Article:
Einarr Skúlason (ESk)
12th century; volume 2; ed. Kari Ellen Gade;
1. Sigurðardrápa I (Sigdr I) - 5
2. Haraldsdrápa I (Hardr I) - 2
3. Haraldsdrápa II (Hardr II) - 5
4. Haraldssonakvæði (?) (Harsonkv) - 2
5. Sigurðardrápa II (Sigdr II) - 1
7. Runhenda (Run) - 10
8. Eysteinsdrápa (Eystdr) - 2
9. Ingadrápa (Ingdr) - 4
10. Elfarvísur (Elfv) - 2
11. Lausavísur (Lv) - 6
III. 1. Øxarflokkr (Øxfl) - 10
III. 2. Fragments (Frag) - 18
III. 3. Lausavísur (Lv) - 9
VII. Geisli (Geisl) - 71
We know very little about the life of Einarr Skúlason (ESk). He is called prestr ‘priest’ and is mentioned in a catalogue (c. 1220) of priests of noble birth who were alive in western Iceland in 1143 (Stu 1878, II, 502). It is likely that he came from Borg, belonged to the Mýrar family and was a direct descendant of Þorsteinn Egilsson and a brother of Snorri Sturluson’s maternal grandfather (LH 1894-1901, II, 62-3; ÍF 3, 51 n. 3). He was probably born c. 1090. In 1153, he recited the poem Geisli ‘Light-beam’ (ESk GeislVII) in Kristkirken in Trondheim. He was marshal (stallari) at King Eysteinn Magnússon’s court, and he composed poetry in praise of the Norw. kings Sigurðr jórsalafari ‘Jerusalem-farer’ and Eysteinn Magnússon, Haraldr gilli(-kristr) ‘Servant (of Christ)’, Magnús inn blindi ‘the Blind’ Sigurðarson, Haraldr gilli’s sons, Ingi, Sigurðr munnr ‘Mouth’, and Eysteinn, and about the Norw. chieftain Grégóríus Dagsson (see SnE 1848-87, III, 254-5, 263-4, 269, 276-7, 286). According to Skáldatal, he also honoured the Norw. magnate Eindriði ungi ‘the Young’ Jónsson as well as Sørkvir Kolsson and Jón jarl Sørkvisson of Sweden and King Sveinn Eiríksson of Denmark (SnE 1848-87, III, 252, 258, 260, 268-9, 272, 283, 286). About the latter he recited a poem for which he received no reward (see ESk Lv 3; ÍF 35, 275). The extant portion of his poetic oeuvre consists of the following poems (excluding lvv.): Sigurðardrápa I (Sigdr I, five extant sts about Sigurðr jórsalafari); Haraldsdrápa I (Hardr I, two extant sts about Haraldr gilli); Haraldsdrápa II (Hardr II, five extant sts about Haraldr gilli); Haraldssonakvæði (Harsonkv, two extant sts about the sons of Haraldr gilli); Sigurðardrápa II (Sigdr II, one extant st. about Sigurðr munnr Haraldsson); Runhenda (Run, ten extant sts about Eysteinn Haraldsson); Eysteinsdrápa (Eystdr, two extant sts about Eysteinn Haraldsson); Ingadrápa (Ingdr, four extant sts about Ingi Haraldsson); Elfarvísur (Elfv, two extant sts about Grégóríus Dagsson); Geisli (GeislVII, seventy-one sts about S. Óláfr); Øxarflokkr (ØxflIII, ten extant sts about the gift of an axe).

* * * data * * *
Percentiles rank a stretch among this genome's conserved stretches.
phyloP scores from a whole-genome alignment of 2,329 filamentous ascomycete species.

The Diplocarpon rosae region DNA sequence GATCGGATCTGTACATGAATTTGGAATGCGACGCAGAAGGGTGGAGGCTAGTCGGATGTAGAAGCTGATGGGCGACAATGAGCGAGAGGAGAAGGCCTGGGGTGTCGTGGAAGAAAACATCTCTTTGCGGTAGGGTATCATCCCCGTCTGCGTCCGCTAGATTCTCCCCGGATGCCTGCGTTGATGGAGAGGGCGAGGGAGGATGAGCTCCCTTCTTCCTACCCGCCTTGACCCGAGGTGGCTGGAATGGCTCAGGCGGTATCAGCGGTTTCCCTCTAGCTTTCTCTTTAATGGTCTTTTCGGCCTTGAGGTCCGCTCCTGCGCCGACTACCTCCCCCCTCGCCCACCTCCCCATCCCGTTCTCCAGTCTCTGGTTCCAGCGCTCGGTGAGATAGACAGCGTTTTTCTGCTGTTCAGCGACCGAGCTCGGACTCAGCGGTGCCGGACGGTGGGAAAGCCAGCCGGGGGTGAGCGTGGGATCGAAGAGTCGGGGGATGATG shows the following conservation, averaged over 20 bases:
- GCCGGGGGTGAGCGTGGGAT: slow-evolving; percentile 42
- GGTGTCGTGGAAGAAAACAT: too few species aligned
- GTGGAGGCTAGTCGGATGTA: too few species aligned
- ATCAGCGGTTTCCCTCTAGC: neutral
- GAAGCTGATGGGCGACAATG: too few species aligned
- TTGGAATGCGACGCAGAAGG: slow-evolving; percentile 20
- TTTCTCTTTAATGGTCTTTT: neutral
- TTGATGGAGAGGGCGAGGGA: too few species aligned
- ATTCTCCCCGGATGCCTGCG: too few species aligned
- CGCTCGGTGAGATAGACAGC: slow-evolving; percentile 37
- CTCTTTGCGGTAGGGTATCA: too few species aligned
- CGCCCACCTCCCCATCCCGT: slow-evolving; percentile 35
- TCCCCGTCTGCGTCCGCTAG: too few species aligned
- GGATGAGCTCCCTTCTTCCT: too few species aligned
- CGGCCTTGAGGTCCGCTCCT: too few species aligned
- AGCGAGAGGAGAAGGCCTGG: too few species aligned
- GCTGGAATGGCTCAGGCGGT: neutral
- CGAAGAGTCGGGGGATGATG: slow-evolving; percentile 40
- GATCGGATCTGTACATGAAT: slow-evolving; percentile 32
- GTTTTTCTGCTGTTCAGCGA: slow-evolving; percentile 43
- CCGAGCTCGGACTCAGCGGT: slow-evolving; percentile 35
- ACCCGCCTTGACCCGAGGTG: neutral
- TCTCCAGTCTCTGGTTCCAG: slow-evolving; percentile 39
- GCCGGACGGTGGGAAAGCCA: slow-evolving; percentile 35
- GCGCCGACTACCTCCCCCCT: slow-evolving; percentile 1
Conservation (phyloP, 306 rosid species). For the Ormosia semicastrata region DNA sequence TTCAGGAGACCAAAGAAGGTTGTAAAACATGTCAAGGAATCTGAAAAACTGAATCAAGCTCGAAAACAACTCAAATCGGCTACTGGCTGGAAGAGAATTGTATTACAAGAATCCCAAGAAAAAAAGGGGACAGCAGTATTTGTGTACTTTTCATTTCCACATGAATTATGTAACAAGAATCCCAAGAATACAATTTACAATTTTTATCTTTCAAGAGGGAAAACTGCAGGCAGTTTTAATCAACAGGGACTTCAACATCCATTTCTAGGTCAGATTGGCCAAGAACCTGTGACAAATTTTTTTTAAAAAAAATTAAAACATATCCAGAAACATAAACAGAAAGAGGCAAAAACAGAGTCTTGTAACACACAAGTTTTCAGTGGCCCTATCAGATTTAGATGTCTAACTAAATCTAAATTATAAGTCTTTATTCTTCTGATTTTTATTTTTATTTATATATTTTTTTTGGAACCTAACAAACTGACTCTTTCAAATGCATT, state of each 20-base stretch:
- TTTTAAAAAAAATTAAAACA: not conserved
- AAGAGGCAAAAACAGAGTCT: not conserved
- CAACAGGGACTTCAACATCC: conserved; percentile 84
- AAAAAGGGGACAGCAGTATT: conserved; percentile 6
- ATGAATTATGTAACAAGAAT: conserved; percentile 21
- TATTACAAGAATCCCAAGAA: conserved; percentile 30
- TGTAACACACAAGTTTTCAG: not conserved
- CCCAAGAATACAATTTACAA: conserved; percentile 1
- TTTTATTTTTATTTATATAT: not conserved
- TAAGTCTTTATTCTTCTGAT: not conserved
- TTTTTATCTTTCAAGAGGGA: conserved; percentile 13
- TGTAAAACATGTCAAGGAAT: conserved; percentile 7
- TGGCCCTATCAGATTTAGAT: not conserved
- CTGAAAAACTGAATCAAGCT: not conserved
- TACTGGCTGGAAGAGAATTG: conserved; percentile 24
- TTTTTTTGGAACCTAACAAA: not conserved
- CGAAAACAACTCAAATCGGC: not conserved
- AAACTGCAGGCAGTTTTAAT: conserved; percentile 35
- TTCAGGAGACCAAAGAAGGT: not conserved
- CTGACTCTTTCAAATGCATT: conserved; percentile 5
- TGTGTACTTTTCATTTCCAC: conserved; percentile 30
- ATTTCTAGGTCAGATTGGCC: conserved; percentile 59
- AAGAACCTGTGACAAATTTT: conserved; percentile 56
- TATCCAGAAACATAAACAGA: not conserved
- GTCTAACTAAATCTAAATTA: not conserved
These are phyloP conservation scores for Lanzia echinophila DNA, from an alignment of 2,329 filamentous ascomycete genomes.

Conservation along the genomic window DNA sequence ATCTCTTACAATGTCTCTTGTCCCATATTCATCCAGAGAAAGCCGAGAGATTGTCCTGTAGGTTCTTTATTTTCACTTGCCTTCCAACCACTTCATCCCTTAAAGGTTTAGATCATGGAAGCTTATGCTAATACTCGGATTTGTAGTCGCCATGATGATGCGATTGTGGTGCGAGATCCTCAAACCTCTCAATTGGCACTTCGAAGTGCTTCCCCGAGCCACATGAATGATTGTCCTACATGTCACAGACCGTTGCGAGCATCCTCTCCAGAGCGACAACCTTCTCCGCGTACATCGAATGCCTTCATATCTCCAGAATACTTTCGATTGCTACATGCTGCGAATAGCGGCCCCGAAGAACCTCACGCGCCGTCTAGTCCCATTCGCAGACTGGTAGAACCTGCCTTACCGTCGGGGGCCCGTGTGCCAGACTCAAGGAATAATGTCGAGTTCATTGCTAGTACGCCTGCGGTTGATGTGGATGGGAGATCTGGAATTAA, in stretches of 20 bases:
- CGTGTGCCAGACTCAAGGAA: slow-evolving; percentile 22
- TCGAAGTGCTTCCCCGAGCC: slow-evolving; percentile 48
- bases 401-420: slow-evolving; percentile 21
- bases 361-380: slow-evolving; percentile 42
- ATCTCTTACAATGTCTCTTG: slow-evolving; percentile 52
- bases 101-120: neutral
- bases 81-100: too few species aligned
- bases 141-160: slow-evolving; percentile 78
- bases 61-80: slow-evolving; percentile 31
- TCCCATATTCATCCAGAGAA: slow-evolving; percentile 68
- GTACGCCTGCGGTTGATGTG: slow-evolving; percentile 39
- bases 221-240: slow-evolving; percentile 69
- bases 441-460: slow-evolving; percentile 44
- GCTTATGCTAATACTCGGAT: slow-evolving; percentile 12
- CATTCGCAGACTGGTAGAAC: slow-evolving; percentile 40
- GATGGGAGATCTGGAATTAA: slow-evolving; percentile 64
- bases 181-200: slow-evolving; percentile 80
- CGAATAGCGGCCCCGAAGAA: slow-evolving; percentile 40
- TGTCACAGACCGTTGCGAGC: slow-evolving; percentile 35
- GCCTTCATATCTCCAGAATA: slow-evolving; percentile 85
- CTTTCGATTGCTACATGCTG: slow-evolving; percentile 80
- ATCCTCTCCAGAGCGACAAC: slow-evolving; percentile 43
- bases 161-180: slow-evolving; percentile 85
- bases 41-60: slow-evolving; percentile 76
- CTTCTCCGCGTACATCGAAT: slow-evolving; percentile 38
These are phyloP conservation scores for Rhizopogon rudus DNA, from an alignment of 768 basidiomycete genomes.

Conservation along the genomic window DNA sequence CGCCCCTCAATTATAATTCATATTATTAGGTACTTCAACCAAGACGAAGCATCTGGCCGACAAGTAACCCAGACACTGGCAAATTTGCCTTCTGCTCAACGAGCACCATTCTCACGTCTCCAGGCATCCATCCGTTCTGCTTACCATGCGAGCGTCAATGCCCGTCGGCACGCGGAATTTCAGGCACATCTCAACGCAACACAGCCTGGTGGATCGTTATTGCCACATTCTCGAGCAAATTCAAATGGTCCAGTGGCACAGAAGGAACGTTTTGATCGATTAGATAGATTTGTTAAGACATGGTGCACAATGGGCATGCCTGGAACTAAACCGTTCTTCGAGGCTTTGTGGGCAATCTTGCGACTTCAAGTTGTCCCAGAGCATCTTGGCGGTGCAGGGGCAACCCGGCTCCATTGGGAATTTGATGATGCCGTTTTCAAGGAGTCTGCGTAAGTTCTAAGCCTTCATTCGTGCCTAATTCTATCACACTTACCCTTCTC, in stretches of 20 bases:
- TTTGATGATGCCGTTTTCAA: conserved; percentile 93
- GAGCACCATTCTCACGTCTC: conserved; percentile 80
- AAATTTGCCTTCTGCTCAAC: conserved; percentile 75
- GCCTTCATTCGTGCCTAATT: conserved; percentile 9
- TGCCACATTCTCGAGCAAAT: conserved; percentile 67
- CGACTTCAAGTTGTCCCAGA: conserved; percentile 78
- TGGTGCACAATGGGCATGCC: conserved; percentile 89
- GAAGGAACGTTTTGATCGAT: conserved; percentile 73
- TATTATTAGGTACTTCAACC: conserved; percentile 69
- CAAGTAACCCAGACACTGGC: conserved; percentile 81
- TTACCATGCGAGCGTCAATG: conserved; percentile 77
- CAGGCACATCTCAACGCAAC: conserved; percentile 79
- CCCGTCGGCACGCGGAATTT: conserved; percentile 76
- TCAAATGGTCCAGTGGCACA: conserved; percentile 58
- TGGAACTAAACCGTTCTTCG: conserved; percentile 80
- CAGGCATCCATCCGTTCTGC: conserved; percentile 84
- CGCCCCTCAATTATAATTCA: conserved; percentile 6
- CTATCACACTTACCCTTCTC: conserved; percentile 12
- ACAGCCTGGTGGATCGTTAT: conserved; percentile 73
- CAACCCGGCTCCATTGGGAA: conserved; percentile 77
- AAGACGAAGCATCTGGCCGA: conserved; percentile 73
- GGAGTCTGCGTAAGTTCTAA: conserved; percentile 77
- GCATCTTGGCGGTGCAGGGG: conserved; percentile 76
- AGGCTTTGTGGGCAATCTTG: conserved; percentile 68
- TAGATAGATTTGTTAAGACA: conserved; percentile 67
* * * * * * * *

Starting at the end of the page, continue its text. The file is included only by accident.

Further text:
It must be emphasised that, although the poetry included in the royal panegyrics below clearly belongs to poems of that genre, with two exceptions (Hardr II and Elfv), all the names of the poems are modern constructs (notably by Jón Sigurðsson and Finnur Jónsson). That also holds true for the assignment of sts to the individual poems. In some cases, sts were assigned to a particular poem for metrical reasons (so Run), in other cases because of the content or the named recipients of the praise. For the sake of convenience, the names of the poems and the sts assigned to them as found in Skj have been retained in the present edn. In addition to the royal encomia, a number of fragments and lvv. attributed to Einarr are preserved in SnE, TGT and LaufE (see ESk Frag 1-18III; ESk Lv 7-15III). These have been edited separately in SkP III. Six lvv. are transmitted in the kings’ sagas and edited below.
Kari Ellen Gade 2017, ‘ Einarr Skúlason, Lausavísur’ in Kari Ellen Gade and Edith Marold (eds), Poetry from Treatises on Poetics. Skaldic Poetry of the Scandinavian Middle Ages 3. Turnhout: Brepols, p. 169. <https://skaldic.org/m.php?p=text&i=3388> (accessed 26 May 2022)
Skj: Einarr Skúlason: 11. Lausavísur (AI, 482-5, BI, 454-7)
SkP info: III, 174
11 — ESk Lv 11III
Cite as: Kari Ellen Gade (ed.) 2017, ‘Einarr Skúlason, Lausavísur 11’ in Kari Ellen Gade and Edith Marold (eds), Poetry from Treatises on Poetics. Skaldic Poetry of the Scandinavian Middle Ages 3. Turnhout: Brepols, p. 174.
This couplet is transmitted in mss W (main ms.), A and B of TGT, and the poet is identified as Einarr in W and A. Ms. B is damaged, but 744ˣ(11r) gives his name (Einarr). The couplet appears to have been part of a lausavísa about a woman.
|Harðan þrýtr á hvítum
harm Sólborgar armi.
Harðan harm þrýtr á hvítum armi Sólborgar.
The strong grief disappears in the white arms of Sólborg.
Mss: A(4r), W(102), B(3r) (TGT)
Readings:  þrýtr: so B, þýtr A, W
Editions: Skj: Einarr Skúlason, 11. Lausavísur 9: AI, 484, BI, 456, Skald I, 224; SnE 1848-87, II, 108-9, 408, 511, III, 140, TGT 1884, 16, 71, 181, TGT 1927, 48, 94.
Context: This is one of several examples
illustrating the poetic violation called collisiones
‘clashes’ by Donatus, where the same syllable (here: ‑ar
ar-) occurs at the end of one word
and at the beginning of the next.
Notes: [All]: For collisiones, see also Anon (TGT) 6, 7. —  þrýtr ‘disappears’: So B. The verb þrjóta
‘disappear, dwindle’ (þrýtr 3rd pers.
sg. pres. indic.) is used impersonally with harðan
harm ‘the strong grief’ as the acc. object. Þýtr ‘howls, resounds, whistles’ (so A, W) makes no sense in the context. — [1, 2] á hvítum armi ‘in the white arms’: Lit. ‘on the
white arm’. —  Sólborgar ‘of Sólborg’: The identity of this woman, if she ever existed, is unknown. See also Note to Anon (LaufE) 3/3.